Who is a member?
Our members are the local governments of Massachusetts and their elected and appointed leadership.
The House’s budget committee released two important bills yesterday as the Legislature prepares to close the books on fiscal 2020 and works on a final spending plan for the current year, which began on July 1.
Fiscal uncertainty arising from the COVID-19 pandemic and the related recession has delayed the normal budget schedule by months, and these two bills mark a restart of the process. Lawmakers are working to enact these final spending bills so they can be signed by the governor by the end of this month.
The House Committee on Ways and Means released a $46 billion budget bill for fiscal 2021 (H. 5150) that closely tracks the governor’s revised spending plan filed on Oct. 15 (H. 2, as revised). The bottom line is approximately $200 million higher than the governor’s proposal, funded primarily through a higher draw from the state’s reserves.
The House budget bill would level-fund Unrestricted General Government Aid at $1.13 billion and provide $5.3 billion for Chapter 70 school aid, an increase of $107 million over fiscal 2020. Both of these items are consistent with the commitment that state leaders announced in late July.
All cities, towns and school districts would receive at least the same amount of Chapter 70 aid as was allocated last year, with some slated to receive additional school aid due to normal updates to the foundation formula factors.
When compared to the governor’s recommendations, funding for some targeted education accounts would be higher in the House proposal. The House plan would increase funding to reimburse regional school districts and charter schools for student transportation costs, bringing the account up to $82.2 million, which is $6.3 million above the revised H. 2 amount. Reimbursements for McKinney-Vento homeless student transportation costs would be funded at $13.5 million, $2.4 million above H. 2. Additional funds would be provided to a number of school programs that are not on Cherry Sheets.
The House plan would fund the special education circuit breaker at $328.4 million, approximately $16.8 million below the $345.2 million offered in H. 2, although it appears that a portion of the shortfall would be covered by $11.9 million in unspent circuit breaker funds transferred from fiscal 2020.
The House plan does not provide funding for out-of-district vocational school student transportation reimbursements.
The proposed House budget includes a new one-time $50 million appropriation (7061-0027) for grants to school districts to assist with COVID-related costs, including PPE, cleaning and hygiene supplies, expenses related to remote learning and socially distanced in-person education, and the provision of technology and other services to low-income and other vulnerable students. The grants would be based on the following formula: $25 multiplied by the district’s foundation enrollment, plus $75 multiplied by the district’s low-income enrollment. Communities would be required to hold the funds in a separate account, and the funds would be available for expenditure by school committees without appropriation at the local level.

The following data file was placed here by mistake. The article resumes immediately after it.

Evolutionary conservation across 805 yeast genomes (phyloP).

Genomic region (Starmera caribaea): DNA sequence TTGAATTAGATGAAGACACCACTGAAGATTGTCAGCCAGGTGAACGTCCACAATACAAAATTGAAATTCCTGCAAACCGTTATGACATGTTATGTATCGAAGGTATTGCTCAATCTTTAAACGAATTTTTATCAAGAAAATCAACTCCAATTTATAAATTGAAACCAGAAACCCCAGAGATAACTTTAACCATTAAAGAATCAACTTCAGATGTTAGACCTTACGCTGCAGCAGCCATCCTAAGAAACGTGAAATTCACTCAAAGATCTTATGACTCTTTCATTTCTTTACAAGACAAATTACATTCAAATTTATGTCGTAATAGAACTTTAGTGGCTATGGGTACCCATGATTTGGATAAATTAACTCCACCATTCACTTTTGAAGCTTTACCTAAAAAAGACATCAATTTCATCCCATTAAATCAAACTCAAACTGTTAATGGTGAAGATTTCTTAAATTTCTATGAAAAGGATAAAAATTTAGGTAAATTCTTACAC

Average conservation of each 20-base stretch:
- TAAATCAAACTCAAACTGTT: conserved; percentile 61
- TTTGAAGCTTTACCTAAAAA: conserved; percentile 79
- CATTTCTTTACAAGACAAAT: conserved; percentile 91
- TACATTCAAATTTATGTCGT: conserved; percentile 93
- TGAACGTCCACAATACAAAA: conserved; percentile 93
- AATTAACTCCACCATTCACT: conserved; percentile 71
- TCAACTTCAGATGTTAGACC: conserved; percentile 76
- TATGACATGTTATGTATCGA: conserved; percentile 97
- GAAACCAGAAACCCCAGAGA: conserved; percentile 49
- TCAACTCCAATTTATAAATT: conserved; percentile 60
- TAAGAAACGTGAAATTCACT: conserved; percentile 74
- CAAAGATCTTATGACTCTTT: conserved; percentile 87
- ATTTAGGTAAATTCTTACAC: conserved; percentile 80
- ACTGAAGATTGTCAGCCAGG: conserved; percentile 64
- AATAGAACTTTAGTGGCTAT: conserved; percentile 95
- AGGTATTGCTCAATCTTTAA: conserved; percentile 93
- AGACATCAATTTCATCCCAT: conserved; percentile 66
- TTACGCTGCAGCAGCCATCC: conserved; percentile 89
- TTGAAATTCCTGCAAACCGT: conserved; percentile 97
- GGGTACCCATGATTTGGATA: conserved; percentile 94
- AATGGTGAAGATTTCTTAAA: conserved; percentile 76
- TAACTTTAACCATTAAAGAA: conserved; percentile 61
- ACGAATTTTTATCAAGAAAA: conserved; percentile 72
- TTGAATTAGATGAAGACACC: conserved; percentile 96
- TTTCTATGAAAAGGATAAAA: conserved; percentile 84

House leadership has announced plans for the full House to take up the fiscal 2021 budget bill next Tuesday, Nov. 10.
FY20 close-out budget
The House budget committee also released a $423 million spending bill to close the books on fiscal 2020 (H. 5102). The House approved the bill last night and sent it to the Senate, which has scheduled a formal session for later today.
The close-out bill includes an appropriation of $727,170 to reimburse cities and towns for a portion of the cost of early voting for the March 3 primary election.
The bill would also reappropriate substantial unspent balances from last year for use in fiscal 2021 to help balance the current year budget, including $11.9 million for special education circuit breaker reimbursements.
H. 5102 would extend the special rule adopted earlier this year that allowed cities and towns to make payments for certain school-based contracted services (such as transportation) when services are not delivered as originally contracted.
The proposed close-out bill would also amend the so-called tolling provisions enacted earlier this year that allowed municipalities to delay public hearings on applications for permits or approvals for construction projects. Under sections 28-33 of H. 5102, the pause on required municipal actions on permits and quasi-judicial public meetings and hearings would end on Dec. 1.
When the tolling provision was first enacted, the end date was set at 45 days after the end of the public emergency.
Under H. 5102, communities that are unable to meet remotely due to lack of broadband or technology and are unable to hold in-person meetings due to public health orders regulating gatherings would be able to apply to the secretary of Housing and Economic Development for relief from the constructive approval deadlines on or subsequent to Dec. 1.